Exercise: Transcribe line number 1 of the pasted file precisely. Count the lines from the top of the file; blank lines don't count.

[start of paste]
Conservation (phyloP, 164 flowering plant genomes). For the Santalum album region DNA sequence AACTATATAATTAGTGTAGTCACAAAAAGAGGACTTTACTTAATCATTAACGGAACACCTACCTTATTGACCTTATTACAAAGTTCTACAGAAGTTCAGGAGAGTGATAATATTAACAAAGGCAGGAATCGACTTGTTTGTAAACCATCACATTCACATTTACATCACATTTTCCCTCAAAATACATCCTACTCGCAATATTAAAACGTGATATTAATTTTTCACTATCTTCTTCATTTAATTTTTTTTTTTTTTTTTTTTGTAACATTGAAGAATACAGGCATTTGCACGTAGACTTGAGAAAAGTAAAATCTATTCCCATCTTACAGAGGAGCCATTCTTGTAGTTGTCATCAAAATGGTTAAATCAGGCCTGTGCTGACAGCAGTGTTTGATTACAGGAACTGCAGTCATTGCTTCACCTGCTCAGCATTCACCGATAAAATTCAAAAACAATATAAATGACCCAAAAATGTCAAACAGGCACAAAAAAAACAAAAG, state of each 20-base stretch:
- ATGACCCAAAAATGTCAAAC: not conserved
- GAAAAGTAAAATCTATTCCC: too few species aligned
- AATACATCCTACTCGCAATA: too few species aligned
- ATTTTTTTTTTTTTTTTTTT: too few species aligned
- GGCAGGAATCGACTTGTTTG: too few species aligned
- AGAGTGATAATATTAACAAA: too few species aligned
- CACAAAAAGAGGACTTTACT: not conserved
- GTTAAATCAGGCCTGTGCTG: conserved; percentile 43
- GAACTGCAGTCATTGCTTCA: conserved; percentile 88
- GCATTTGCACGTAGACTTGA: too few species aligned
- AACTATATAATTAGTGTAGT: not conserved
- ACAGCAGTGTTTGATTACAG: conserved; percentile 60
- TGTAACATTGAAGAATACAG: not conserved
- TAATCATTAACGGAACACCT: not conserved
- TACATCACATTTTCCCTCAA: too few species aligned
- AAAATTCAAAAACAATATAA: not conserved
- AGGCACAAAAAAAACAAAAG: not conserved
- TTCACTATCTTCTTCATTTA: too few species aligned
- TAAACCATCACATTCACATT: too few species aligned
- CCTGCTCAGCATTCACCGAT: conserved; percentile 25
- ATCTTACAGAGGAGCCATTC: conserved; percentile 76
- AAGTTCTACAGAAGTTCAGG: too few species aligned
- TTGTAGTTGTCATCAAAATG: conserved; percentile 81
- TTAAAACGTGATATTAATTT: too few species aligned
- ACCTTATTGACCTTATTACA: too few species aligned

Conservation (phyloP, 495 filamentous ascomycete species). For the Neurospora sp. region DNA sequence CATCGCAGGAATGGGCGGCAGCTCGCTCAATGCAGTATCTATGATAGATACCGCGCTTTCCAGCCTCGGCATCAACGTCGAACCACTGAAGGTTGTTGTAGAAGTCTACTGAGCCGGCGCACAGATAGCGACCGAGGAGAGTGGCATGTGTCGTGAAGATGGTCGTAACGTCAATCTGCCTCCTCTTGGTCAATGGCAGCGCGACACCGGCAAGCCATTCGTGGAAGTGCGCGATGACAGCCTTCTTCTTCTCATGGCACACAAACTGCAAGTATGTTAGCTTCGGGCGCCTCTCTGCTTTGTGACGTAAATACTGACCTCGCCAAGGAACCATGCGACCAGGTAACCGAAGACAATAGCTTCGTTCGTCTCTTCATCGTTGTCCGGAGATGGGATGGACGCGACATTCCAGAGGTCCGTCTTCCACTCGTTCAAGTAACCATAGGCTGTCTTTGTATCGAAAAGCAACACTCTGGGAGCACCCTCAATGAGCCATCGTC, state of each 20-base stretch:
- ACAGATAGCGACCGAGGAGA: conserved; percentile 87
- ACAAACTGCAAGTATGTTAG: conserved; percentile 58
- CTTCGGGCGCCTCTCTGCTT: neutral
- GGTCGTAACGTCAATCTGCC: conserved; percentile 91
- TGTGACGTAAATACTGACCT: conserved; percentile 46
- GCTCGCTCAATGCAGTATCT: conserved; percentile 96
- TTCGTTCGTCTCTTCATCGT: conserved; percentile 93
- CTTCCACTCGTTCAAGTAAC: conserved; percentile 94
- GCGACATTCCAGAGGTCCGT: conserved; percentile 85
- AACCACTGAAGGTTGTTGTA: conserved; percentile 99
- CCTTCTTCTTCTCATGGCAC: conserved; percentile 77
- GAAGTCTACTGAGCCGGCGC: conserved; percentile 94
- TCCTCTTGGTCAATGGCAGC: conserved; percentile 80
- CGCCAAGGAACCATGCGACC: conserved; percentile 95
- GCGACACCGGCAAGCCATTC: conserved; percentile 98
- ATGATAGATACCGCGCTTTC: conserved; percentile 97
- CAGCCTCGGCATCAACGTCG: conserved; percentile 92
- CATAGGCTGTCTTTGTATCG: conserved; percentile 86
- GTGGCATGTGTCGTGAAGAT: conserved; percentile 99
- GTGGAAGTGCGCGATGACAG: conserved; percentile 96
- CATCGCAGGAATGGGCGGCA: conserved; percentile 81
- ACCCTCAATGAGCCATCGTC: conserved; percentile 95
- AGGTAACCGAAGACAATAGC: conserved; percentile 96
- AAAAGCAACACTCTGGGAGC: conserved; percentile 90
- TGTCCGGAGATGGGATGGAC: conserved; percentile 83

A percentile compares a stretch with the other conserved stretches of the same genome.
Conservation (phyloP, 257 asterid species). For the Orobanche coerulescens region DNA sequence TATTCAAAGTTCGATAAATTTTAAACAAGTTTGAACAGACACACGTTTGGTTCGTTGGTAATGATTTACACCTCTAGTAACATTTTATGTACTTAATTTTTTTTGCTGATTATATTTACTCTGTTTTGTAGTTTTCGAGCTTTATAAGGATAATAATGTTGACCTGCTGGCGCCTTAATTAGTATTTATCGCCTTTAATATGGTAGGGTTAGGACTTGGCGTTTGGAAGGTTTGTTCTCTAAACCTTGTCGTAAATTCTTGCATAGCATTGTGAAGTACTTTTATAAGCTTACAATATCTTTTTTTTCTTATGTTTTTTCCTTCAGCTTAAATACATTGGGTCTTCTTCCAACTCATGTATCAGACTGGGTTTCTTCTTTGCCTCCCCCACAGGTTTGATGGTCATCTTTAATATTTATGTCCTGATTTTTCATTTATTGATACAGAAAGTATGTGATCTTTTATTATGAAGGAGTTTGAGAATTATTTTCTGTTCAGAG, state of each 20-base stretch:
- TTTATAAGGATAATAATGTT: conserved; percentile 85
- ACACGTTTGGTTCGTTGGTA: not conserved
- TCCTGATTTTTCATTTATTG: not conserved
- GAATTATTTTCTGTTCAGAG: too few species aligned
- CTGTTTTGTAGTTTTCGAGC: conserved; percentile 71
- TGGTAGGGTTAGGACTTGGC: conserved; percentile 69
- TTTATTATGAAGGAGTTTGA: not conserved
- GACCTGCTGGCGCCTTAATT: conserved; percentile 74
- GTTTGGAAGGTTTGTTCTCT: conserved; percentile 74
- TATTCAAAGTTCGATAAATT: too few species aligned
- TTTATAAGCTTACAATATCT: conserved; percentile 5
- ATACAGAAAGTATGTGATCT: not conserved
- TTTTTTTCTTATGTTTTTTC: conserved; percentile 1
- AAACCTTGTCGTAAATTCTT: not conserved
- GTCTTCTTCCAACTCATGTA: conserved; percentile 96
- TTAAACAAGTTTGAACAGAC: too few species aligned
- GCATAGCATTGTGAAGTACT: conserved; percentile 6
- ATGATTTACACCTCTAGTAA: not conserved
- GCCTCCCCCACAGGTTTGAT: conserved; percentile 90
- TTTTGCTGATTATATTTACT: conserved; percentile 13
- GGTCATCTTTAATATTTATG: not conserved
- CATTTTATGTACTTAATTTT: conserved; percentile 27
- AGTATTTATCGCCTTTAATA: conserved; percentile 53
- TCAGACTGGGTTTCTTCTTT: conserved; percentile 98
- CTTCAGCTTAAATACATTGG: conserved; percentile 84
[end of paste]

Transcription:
Conservation (phyloP, 164 flowering plant genomes). For the Santalum album region DNA sequence AACTATATAATTAGTGTAGTCACAAAAAGAGGACTTTACTTAATCATTAACGGAACACCTACCTTATTGACCTTATTACAAAGTTCTACAGAAGTTCAGGAGAGTGATAATATTAACAAAGGCAGGAATCGACTTGTTTGTAAACCATCACATTCACATTTACATCACATTTTCCCTCAAAATACATCCTACTCGCAATATTAAAACGTGATATTAATTTTTCACTATCTTCTTCATTTAATTTTTTTTTTTTTTTTTTTTGTAACATTGAAGAATACAGGCATTTGCACGTAGACTTGAGAAAAGTAAAATCTATTCCCATCTTACAGAGGAGCCATTCTTGTAGTTGTCATCAAAATGGTTAAATCAGGCCTGTGCTGACAGCAGTGTTTGATTACAGGAACTGCAGTCATTGCTTCACCTGCTCAGCATTCACCGATAAAATTCAAAAACAATATAAATGACCCAAAAATGTCAAACAGGCACAAAAAAAACAAAAG, state of each 20-base stretch: